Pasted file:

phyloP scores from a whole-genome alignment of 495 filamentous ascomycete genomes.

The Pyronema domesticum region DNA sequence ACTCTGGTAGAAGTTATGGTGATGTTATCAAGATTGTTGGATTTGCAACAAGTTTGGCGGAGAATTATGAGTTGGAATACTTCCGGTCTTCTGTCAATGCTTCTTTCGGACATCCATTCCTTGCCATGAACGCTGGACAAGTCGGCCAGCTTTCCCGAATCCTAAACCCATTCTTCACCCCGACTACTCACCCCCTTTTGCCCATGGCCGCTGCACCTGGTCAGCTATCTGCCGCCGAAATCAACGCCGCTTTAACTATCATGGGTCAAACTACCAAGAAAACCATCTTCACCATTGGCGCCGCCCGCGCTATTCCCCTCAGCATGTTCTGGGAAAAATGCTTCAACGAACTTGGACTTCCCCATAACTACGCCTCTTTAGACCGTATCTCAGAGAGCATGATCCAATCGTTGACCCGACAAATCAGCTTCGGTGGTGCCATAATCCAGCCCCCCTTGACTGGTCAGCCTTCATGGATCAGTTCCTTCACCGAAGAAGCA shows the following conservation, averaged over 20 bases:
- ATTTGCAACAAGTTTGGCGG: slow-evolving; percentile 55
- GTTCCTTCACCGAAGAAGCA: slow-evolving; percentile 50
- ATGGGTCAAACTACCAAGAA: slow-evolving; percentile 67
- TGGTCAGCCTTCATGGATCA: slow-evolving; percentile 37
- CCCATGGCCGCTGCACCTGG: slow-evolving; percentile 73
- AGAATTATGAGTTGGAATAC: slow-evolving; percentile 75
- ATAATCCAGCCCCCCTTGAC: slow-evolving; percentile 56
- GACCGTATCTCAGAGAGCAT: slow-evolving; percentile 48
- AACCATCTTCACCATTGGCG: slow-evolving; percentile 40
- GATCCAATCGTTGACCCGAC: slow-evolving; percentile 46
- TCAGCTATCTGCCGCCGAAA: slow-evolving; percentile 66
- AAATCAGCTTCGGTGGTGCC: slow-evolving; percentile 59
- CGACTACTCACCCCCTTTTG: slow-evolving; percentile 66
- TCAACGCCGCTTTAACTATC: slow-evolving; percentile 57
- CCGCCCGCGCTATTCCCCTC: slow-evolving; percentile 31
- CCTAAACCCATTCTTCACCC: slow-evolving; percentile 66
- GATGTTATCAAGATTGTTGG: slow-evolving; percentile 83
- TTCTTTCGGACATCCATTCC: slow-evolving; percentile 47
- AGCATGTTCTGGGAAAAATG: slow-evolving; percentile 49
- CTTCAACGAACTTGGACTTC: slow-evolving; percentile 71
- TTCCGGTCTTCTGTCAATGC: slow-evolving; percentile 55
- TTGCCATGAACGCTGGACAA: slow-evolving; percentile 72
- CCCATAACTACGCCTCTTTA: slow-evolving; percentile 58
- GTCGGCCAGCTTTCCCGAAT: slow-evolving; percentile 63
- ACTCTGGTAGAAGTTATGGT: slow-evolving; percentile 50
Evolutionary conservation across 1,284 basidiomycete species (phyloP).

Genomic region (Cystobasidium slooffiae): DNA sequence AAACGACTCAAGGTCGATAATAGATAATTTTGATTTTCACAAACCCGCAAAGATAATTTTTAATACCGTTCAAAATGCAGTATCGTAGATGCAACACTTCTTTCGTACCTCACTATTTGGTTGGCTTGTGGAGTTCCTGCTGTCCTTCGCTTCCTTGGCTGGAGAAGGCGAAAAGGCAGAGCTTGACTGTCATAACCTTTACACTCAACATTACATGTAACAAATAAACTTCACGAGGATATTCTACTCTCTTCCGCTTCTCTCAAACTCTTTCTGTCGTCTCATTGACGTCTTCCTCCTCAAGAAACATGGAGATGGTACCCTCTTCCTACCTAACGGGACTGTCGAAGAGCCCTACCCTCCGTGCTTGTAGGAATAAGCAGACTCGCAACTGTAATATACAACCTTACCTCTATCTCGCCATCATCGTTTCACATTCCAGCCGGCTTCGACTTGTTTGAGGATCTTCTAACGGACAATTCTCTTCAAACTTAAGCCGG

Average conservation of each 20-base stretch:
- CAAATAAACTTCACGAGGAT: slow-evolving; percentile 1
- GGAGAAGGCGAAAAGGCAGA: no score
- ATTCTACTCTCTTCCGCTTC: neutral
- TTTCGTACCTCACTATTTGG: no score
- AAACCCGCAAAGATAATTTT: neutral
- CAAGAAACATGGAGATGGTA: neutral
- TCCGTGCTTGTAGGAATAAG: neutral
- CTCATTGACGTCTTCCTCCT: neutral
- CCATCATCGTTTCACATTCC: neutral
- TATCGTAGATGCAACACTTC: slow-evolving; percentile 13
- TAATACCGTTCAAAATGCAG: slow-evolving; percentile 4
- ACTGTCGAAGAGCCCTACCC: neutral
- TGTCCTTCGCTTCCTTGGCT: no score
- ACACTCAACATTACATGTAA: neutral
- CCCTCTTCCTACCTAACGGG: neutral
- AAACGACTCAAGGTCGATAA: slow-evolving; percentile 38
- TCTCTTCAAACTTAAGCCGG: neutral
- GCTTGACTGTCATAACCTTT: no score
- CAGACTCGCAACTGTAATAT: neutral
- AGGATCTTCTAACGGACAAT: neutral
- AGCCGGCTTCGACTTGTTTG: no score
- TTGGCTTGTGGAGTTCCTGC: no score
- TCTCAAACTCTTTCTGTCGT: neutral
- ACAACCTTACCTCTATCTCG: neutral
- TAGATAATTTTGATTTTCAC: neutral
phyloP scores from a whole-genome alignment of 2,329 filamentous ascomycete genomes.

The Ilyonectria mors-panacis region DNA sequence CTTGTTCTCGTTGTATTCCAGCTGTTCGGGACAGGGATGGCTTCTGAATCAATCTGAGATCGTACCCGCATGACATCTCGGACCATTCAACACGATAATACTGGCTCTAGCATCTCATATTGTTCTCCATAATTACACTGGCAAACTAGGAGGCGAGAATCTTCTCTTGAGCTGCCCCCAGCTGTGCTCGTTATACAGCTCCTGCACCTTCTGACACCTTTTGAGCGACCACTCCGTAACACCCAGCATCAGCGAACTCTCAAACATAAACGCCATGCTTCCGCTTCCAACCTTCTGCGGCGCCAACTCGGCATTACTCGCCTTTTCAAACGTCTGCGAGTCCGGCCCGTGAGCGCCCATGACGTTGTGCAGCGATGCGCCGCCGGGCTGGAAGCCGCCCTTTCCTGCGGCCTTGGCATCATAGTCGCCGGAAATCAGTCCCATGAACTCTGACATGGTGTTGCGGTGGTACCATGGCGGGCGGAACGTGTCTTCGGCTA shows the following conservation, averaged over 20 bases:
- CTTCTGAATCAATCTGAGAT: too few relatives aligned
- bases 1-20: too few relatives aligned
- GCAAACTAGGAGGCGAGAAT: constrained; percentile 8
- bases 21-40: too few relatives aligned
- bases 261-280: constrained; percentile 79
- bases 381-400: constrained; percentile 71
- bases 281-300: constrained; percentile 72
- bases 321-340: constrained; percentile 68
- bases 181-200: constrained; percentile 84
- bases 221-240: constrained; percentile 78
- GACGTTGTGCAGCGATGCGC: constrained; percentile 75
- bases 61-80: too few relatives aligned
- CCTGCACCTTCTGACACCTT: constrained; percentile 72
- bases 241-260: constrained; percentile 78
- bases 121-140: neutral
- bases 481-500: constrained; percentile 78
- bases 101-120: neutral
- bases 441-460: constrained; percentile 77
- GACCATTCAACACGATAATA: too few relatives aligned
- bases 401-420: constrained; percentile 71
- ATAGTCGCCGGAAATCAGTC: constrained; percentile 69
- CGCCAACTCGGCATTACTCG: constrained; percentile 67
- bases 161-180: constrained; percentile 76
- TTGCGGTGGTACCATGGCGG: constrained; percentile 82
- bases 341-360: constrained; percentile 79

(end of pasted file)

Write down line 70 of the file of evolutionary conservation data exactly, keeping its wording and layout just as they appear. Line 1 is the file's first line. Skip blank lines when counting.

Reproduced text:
- CCTGCACCTTCTGACACCTT: constrained; percentile 72